Just before Christmas, I crept around the office one afternoon, handing out some gift packs to five colleagues.

Each pack contained a tablet, a copy of Euan Semple’s book, a Starbucks voucher, and a letter from me explaining what this is all about. I wanted to see if any or all of these items combined might provide the recipients with enough inspiration to bring digital into their way of working.

The good people at Microsoft kindly extended the loan of the tablets, so the project has another week or so to run.

What has happened, so far?

1. A little bit of digital engagement – hurrah!

Two of the recipients have ramped up their activity online, and importantly, started talking directly to their audience. Yes, it’s on Twitter (and I originally said I didn’t just want five new Twitter profiles from this), but the important thing is that they have responded to questions and are regularly looking.

When this phase is complete, I’m hoping some of the recipients will blog about this from their perspective. This will help them spread the range of channels they are using.

2. Clarity

In my team we hear a lot about the challenges to digital adoption in the office, but it’s often difficult to determine those that are the most problematic.

Turns out, that when you give people a complete package; a device to solve IT, a coffee voucher to make the time, tools to find conversations and a book to make the case for ‘why?’ – time is still the biggest hurdle. Indeed, one of the original recipients felt she didn’t have enough time at all and passed the pack on to a colleague. Useful in itself, because it rammed home the message that the digital as a way of working still has a long way to go.

3. No one-size-fits-all approach

That’s probably why big organisations struggle with this. One recipient has gone from not looking at online communities, networks and conversations at all, to regularly searching dashboards. He was entirely motivated by the tablet.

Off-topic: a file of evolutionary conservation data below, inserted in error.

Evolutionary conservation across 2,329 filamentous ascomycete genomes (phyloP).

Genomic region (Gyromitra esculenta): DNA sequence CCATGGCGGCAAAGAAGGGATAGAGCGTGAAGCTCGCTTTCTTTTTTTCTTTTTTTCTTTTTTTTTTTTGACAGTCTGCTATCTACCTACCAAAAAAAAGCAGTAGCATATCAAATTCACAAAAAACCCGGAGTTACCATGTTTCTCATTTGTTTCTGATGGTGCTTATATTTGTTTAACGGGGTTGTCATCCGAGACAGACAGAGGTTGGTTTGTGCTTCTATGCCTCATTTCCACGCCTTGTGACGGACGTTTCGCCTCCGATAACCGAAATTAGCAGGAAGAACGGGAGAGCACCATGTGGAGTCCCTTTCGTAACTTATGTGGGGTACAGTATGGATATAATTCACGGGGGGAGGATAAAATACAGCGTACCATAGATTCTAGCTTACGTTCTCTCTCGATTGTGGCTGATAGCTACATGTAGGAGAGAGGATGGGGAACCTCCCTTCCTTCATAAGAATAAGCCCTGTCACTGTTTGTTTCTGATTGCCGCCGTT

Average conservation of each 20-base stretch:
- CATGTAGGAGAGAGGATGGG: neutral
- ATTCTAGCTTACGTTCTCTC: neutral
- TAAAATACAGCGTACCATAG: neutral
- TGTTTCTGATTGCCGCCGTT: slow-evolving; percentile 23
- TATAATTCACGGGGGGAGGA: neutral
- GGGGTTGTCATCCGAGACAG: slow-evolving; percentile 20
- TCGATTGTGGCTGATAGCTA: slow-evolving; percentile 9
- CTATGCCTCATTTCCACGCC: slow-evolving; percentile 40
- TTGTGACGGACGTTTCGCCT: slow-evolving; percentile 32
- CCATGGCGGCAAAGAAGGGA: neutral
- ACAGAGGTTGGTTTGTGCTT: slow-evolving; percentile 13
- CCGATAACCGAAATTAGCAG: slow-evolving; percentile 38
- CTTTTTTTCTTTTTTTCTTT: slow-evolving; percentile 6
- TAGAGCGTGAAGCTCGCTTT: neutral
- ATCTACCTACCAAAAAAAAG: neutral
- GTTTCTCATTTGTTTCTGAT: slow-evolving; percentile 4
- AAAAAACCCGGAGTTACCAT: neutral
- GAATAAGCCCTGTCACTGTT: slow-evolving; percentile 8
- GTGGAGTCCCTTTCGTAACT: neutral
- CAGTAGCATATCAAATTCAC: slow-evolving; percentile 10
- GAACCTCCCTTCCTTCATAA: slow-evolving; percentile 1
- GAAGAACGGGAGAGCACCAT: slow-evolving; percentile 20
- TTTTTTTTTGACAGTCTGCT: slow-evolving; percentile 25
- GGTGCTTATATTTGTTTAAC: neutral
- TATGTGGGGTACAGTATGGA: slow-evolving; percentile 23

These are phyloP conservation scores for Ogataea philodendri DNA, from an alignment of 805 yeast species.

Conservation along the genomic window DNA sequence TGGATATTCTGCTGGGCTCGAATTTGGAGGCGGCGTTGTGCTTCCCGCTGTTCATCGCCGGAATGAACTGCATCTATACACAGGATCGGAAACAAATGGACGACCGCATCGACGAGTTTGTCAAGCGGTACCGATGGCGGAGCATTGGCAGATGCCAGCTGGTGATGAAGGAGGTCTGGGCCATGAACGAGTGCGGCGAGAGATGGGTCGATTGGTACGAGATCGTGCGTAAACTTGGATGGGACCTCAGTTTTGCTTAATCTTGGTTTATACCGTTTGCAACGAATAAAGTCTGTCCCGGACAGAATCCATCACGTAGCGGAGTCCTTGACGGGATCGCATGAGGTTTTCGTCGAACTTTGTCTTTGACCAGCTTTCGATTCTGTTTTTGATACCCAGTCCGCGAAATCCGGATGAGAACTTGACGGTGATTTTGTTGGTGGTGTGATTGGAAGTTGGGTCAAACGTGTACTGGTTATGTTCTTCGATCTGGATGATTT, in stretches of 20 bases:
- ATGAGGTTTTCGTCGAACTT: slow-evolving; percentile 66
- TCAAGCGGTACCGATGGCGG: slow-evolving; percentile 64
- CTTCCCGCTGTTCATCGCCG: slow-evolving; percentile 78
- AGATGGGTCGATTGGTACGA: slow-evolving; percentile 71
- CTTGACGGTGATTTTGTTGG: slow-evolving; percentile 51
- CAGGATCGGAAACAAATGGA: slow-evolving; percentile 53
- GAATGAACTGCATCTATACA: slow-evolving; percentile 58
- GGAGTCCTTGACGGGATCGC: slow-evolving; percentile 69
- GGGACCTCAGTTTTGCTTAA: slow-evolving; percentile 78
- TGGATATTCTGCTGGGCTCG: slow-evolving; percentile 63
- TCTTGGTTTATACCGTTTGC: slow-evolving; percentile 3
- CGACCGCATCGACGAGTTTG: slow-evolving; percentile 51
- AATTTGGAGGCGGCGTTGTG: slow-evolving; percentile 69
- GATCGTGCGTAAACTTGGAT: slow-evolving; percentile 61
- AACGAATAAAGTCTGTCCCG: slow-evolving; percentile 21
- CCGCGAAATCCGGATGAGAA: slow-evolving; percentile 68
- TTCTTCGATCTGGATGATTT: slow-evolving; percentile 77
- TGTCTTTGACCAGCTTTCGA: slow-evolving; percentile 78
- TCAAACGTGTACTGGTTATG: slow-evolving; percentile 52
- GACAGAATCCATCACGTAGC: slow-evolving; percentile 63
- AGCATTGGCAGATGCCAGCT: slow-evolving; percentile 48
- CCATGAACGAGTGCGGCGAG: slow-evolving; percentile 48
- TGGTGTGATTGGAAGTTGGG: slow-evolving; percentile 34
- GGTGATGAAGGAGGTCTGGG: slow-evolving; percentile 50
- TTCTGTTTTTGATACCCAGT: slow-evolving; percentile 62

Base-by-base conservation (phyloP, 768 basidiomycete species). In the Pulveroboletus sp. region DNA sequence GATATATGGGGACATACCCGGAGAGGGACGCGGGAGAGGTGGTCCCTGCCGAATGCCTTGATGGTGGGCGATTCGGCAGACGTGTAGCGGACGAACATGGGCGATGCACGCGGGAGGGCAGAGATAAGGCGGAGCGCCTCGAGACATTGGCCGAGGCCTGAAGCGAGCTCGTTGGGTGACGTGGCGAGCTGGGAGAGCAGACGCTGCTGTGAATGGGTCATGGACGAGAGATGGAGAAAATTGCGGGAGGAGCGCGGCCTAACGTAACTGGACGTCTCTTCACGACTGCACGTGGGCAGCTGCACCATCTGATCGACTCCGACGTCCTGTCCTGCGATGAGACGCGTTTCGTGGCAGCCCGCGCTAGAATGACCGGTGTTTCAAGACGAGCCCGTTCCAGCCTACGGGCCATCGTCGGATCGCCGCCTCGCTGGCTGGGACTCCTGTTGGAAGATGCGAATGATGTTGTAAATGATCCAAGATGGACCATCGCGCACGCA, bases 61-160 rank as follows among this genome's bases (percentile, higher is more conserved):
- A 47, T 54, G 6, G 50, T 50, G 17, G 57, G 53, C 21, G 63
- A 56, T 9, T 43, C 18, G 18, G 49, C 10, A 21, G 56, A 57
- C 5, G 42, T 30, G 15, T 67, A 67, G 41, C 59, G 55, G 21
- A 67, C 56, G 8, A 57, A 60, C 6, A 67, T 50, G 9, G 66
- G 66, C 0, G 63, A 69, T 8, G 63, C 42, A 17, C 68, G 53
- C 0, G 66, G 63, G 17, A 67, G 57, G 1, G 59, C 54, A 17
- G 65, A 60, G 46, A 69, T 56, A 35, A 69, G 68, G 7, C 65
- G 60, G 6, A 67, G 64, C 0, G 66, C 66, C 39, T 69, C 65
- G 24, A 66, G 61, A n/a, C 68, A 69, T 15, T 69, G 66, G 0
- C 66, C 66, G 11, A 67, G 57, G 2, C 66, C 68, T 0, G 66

Another recipient loved the book and the tips, because it gave her a combination of the intellectual argument for digital, with some practical advice. She’s taken this advice to her team meeting, and is making things happen.

And for a third recipient, this combination of items was the nudge she needed to do more.

4. Practitioners

All the recipients have tried, or are doing, something practical, using the web, depending on where they started from. That’s better progress than a month of training courses or articles on an intranet.

5. More recruits

The recipients represent a variety of grades and responsibilities. Regardless of this, being part of this project has led three of them (so far) to spread the word – take their experience to their team meetings, share links to useful things they found, and generate more enquiries for the digital team. I don’t like results that are about ‘raising awareness’, but I’m certainly having fresh conversations with teams I’d either never met, or who generally needed a nudge.

6. A little bit of sanity

A little freelance project is invaluable on those bad days when other things aren’t working out. It’s been exciting to see the recipients do things for the first time, do more, speak to their colleagues or ask questions. It’s shown me that most of my colleagues are up for trying something a bit different. And it is rewarding to hear that the idea is being tried elsewhere.

I’m hoping the next post you see about this will be from some of the recipients.